Parkinson's Benches Petrick, But He's Still Not Out

Colorado Rockies catcher Ben Petrick, left, holds on to the ball after tagging out San Diego Padres baserunner Phil Nevin at Coors Field in Denver on Thursday, Sept. 27, 2001. i i

Colorado Rockies catcher Ben Petrick, left, holds on to the ball after tagging out San Diego Padres baserunner Phil Nevin at Coors Field in Denver on Thursday, Sept. 27, 2001. Jack Dempsey/AP hide caption

itoggle caption Jack Dempsey/AP
Colorado Rockies catcher Ben Petrick, left, holds on to the ball after tagging out San Diego Padres baserunner Phil Nevin at Coors Field in Denver on Thursday, Sept. 27, 2001.

Colorado Rockies catcher Ben Petrick, left, holds on to the ball after tagging out San Diego Padres baserunner Phil Nevin at Coors Field in Denver on Thursday, Sept. 27, 2001.

Jack Dempsey/AP

If Ben Petrick's career had gone the way the scouts expected, he'd still be in his prime — a star baseball player, maybe even a megastar. He came up to the majors as a catcher for the Colorado Rockies in 2000 with speed, power, a fine arm and maybe a better head for the game.

But the year before, at just 22-years-old, he learned that he had early-onset Parkinson's. He struggled to hide the symptoms, but, frustrated by his shaking and growing lack of mobility, he retired in 2004. Petrick has since focused on coaching, parenting and giving motivational speeches.

Petrick talks with NPR's Neal Conan about living with Parkinson's, and his love for the game of baseball.


Interview Highlights

On discovering something was wrong with his body

"I was about a month and a half from my first September call-up, it was in the Arizona Fall League, and I just woke up one day and did my normal thing and got on the computer. And I went to email somebody and started typing and I was mistyping. I thought that was kind of strange, so I kind of held my hands in front of my face and did a little hocus focus, wiggled my fingers. And my left hand was not responding to me nearly as well as my right hand. And so I was just taken aback by the fact that I couldn't do it.

"And there was a little tremor there, not a big tremor. But the fact that my father had been having a tremor for the previous six to seven months, [and] he was diagnosed with Parkinson's, was in the back of my mind. So I was concerned right away."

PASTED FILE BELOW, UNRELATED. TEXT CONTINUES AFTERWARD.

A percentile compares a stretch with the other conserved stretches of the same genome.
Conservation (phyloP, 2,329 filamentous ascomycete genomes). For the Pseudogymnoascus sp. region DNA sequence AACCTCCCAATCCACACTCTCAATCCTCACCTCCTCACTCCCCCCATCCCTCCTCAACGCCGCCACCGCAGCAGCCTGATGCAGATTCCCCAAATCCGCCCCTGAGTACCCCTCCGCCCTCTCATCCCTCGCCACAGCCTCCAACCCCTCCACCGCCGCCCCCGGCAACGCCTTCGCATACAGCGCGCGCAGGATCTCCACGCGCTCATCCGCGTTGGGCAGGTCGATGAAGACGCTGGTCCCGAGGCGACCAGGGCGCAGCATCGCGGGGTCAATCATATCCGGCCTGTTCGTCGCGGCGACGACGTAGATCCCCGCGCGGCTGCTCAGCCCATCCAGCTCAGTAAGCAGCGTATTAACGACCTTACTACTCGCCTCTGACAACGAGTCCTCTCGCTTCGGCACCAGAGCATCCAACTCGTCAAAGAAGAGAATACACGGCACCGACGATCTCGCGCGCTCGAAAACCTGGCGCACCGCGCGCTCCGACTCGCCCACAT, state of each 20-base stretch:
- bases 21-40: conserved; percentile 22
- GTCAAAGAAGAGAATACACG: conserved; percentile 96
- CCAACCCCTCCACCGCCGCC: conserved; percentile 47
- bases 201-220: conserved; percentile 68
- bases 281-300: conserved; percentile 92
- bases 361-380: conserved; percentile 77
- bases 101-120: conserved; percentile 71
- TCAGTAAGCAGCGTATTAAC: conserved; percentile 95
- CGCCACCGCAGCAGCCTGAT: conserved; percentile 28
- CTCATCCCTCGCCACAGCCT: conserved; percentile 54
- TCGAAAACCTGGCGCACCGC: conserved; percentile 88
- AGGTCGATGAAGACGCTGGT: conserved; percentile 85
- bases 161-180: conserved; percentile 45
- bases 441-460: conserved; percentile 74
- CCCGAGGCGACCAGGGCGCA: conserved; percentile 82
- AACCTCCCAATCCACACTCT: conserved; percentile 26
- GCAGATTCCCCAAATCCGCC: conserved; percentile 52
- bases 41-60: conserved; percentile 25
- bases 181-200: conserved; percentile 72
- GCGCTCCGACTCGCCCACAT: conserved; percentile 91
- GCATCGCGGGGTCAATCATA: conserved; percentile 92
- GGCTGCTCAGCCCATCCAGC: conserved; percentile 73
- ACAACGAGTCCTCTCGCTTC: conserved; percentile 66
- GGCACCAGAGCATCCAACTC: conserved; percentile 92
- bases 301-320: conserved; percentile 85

On his baseball career, post-diagnosis

"I was significantly slower ... but I still managed to take the bat in the right spot at the right time and had a pretty good year that year. And then the next year, it kind of started getting more worse. And then, you know, catching was difficult. I wasn't able to get my glove to the ball when I wanted to. And so the difficulty started then. But I was so brainwashed. I was determined to just put the disease in my back pocket and just focus on baseball, that I didn't really realize that the disease was having the effects on me that it was.

Ben Petrick dives into the plate during a 2001 game against the San Diego Padres at Coors Field in Denver, Colo. i i

Ben Petrick dives into the plate during a 2001 game against the San Diego Padres at Coors Field in Denver, Colo. Brian Bahr/Getty Images hide caption

itoggle caption Brian Bahr/Getty Images
Ben Petrick dives into the plate during a 2001 game against the San Diego Padres at Coors Field in Denver, Colo.

Ben Petrick dives into the plate during a 2001 game against the San Diego Padres at Coors Field in Denver, Colo.

Brian Bahr/Getty Images

"And so, yeah, I just tried to keep charging along, playing the game I love and tried to make a career of it. And then when I realized it was getting bad, I knew that my days were numbered. It was about 2002-2003 ... I was taking all the medication that I needed to be, but with Parkinson's, you want to try to hold off on the medication because of the long-term side effects.

"... So I was taking way too much to play a game. I realized that I needed to focus the rest of my life. ... I just retired and tried to regroup and get in a better medication regimen and enjoy the rest of my life, which I'm doing now."

On his life, post-retirement

"I'm enjoying ... doing private lessons and helping out with the varsity baseball team at the high school that I went to. So I get around where I can. And now, things are great. I'm doing well now, after having a second brain operation to relieve my symptoms, and it's been pretty good.

"... I mean, you know, heck, I was wondering if I was ever going to get married, having this disease. And I was lucky enough to twist a girl's arm hard enough to where she wanted to marry me. She's been a special person in my life, for sure. And you get married and you're going, do you want to try having kids? I mean, because what does the future hold, you know? What kind of a dad am I going to be, what things can or can't I do.

"... [My elder daughter] Makena was born, and she's been amazing. And what a transcending moment, for me, just kind of refocusing my life on her and becoming the primary caregiver for her. So, it's been awesome."

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